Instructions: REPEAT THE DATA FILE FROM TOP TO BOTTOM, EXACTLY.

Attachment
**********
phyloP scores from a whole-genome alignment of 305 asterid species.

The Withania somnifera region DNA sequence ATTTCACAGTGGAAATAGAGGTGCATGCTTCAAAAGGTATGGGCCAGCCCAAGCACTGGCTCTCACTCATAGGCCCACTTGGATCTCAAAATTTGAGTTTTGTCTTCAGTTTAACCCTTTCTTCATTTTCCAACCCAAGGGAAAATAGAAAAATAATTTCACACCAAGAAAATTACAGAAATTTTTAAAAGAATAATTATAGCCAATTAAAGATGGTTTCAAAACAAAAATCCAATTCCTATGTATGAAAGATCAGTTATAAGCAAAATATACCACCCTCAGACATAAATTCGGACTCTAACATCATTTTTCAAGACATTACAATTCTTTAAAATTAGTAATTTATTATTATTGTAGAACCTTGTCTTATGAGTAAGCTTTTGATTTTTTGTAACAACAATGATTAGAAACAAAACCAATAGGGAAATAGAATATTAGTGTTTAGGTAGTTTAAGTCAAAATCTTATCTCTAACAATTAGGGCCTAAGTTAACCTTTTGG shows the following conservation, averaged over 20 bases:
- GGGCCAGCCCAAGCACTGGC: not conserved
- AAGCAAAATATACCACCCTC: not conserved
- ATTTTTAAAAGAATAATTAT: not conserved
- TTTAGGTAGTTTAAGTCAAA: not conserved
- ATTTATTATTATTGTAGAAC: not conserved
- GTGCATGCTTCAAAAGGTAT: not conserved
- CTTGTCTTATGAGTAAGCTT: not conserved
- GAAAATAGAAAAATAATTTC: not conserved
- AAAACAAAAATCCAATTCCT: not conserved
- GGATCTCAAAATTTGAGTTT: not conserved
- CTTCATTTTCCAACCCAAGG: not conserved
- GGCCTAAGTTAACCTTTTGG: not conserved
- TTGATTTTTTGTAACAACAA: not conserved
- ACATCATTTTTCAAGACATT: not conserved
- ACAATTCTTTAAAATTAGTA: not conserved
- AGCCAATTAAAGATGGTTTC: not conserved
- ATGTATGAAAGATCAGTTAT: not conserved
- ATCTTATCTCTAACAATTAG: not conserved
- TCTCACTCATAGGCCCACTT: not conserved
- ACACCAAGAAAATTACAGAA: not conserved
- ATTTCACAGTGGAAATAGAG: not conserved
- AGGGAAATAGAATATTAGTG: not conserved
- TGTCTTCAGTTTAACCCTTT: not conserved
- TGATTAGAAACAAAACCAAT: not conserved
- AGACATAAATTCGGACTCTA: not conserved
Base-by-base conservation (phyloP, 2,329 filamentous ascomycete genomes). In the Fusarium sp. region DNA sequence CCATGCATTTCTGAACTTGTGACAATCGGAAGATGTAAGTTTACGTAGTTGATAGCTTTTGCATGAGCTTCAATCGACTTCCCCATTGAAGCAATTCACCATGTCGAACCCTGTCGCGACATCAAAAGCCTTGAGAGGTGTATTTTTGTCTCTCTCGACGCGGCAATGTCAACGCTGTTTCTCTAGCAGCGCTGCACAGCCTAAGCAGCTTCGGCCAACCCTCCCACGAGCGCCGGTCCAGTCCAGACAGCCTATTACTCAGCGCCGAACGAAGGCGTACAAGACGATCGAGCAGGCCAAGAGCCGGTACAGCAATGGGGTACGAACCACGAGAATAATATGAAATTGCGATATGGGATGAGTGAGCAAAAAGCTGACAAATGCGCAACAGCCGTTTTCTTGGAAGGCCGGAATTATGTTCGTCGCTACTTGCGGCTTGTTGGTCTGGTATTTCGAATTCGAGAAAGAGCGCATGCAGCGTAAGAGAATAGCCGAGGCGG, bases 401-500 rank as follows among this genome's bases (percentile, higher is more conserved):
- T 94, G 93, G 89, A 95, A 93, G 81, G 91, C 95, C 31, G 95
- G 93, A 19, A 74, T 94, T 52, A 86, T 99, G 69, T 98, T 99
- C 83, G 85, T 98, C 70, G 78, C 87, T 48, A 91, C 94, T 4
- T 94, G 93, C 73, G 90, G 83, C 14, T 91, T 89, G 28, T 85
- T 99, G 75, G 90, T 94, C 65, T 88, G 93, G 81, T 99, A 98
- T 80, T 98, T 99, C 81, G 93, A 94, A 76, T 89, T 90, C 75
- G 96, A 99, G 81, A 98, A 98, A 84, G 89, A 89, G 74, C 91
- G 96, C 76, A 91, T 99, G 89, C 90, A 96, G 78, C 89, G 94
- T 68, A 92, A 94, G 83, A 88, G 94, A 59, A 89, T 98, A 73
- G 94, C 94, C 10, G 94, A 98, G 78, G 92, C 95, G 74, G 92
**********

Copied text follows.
phyloP scores from a whole-genome alignment of 305 asterid species.

The Withania somnifera region DNA sequence ATTTCACAGTGGAAATAGAGGTGCATGCTTCAAAAGGTATGGGCCAGCCCAAGCACTGGCTCTCACTCATAGGCCCACTTGGATCTCAAAATTTGAGTTTTGTCTTCAGTTTAACCCTTTCTTCATTTTCCAACCCAAGGGAAAATAGAAAAATAATTTCACACCAAGAAAATTACAGAAATTTTTAAAAGAATAATTATAGCCAATTAAAGATGGTTTCAAAACAAAAATCCAATTCCTATGTATGAAAGATCAGTTATAAGCAAAATATACCACCCTCAGACATAAATTCGGACTCTAACATCATTTTTCAAGACATTACAATTCTTTAAAATTAGTAATTTATTATTATTGTAGAACCTTGTCTTATGAGTAAGCTTTTGATTTTTTGTAACAACAATGATTAGAAACAAAACCAATAGGGAAATAGAATATTAGTGTTTAGGTAGTTTAAGTCAAAATCTTATCTCTAACAATTAGGGCCTAAGTTAACCTTTTGG shows the following conservation, averaged over 20 bases:
- GGGCCAGCCCAAGCACTGGC: not conserved
- AAGCAAAATATACCACCCTC: not conserved
- ATTTTTAAAAGAATAATTAT: not conserved
- TTTAGGTAGTTTAAGTCAAA: not conserved
- ATTTATTATTATTGTAGAAC: not conserved
- GTGCATGCTTCAAAAGGTAT: not conserved
- CTTGTCTTATGAGTAAGCTT: not conserved
- GAAAATAGAAAAATAATTTC: not conserved
- AAAACAAAAATCCAATTCCT: not conserved
- GGATCTCAAAATTTGAGTTT: not conserved
- CTTCATTTTCCAACCCAAGG: not conserved
- GGCCTAAGTTAACCTTTTGG: not conserved
- TTGATTTTTTGTAACAACAA: not conserved
- ACATCATTTTTCAAGACATT: not conserved
- ACAATTCTTTAAAATTAGTA: not conserved
- AGCCAATTAAAGATGGTTTC: not conserved
- ATGTATGAAAGATCAGTTAT: not conserved
- ATCTTATCTCTAACAATTAG: not conserved
- TCTCACTCATAGGCCCACTT: not conserved
- ACACCAAGAAAATTACAGAA: not conserved
- ATTTCACAGTGGAAATAGAG: not conserved
- AGGGAAATAGAATATTAGTG: not conserved
- TGTCTTCAGTTTAACCCTTT: not conserved
- TGATTAGAAACAAAACCAAT: not conserved
- AGACATAAATTCGGACTCTA: not conserved
Base-by-base conservation (phyloP, 2,329 filamentous ascomycete genomes). In the Fusarium sp. region DNA sequence CCATGCATTTCTGAACTTGTGACAATCGGAAGATGTAAGTTTACGTAGTTGATAGCTTTTGCATGAGCTTCAATCGACTTCCCCATTGAAGCAATTCACCATGTCGAACCCTGTCGCGACATCAAAAGCCTTGAGAGGTGTATTTTTGTCTCTCTCGACGCGGCAATGTCAACGCTGTTTCTCTAGCAGCGCTGCACAGCCTAAGCAGCTTCGGCCAACCCTCCCACGAGCGCCGGTCCAGTCCAGACAGCCTATTACTCAGCGCCGAACGAAGGCGTACAAGACGATCGAGCAGGCCAAGAGCCGGTACAGCAATGGGGTACGAACCACGAGAATAATATGAAATTGCGATATGGGATGAGTGAGCAAAAAGCTGACAAATGCGCAACAGCCGTTTTCTTGGAAGGCCGGAATTATGTTCGTCGCTACTTGCGGCTTGTTGGTCTGGTATTTCGAATTCGAGAAAGAGCGCATGCAGCGTAAGAGAATAGCCGAGGCGG, bases 401-500 rank as follows among this genome's bases (percentile, higher is more conserved):
- T 94, G 93, G 89, A 95, A 93, G 81, G 91, C 95, C 31, G 95
- G 93, A 19, A 74, T 94, T 52, A 86, T 99, G 69, T 98, T 99
- C 83, G 85, T 98, C 70, G 78, C 87, T 48, A 91, C 94, T 4
- T 94, G 93, C 73, G 90, G 83, C 14, T 91, T 89, G 28, T 85
- T 99, G 75, G 90, T 94, C 65, T 88, G 93, G 81, T 99, A 98
- T 80, T 98, T 99, C 81, G 93, A 94, A 76, T 89, T 90, C 75
- G 96, A 99, G 81, A 98, A 98, A 84, G 89, A 89, G 74, C 91
- G 96, C 76, A 91, T 99, G 89, C 90, A 96, G 78, C 89, G 94
- T 68, A 92, A 94, G 83, A 88, G 94, A 59, A 89, T 98, A 73
- G 94, C 94, C 10, G 94, A 98, G 78, G 92, C 95, G 74, G 92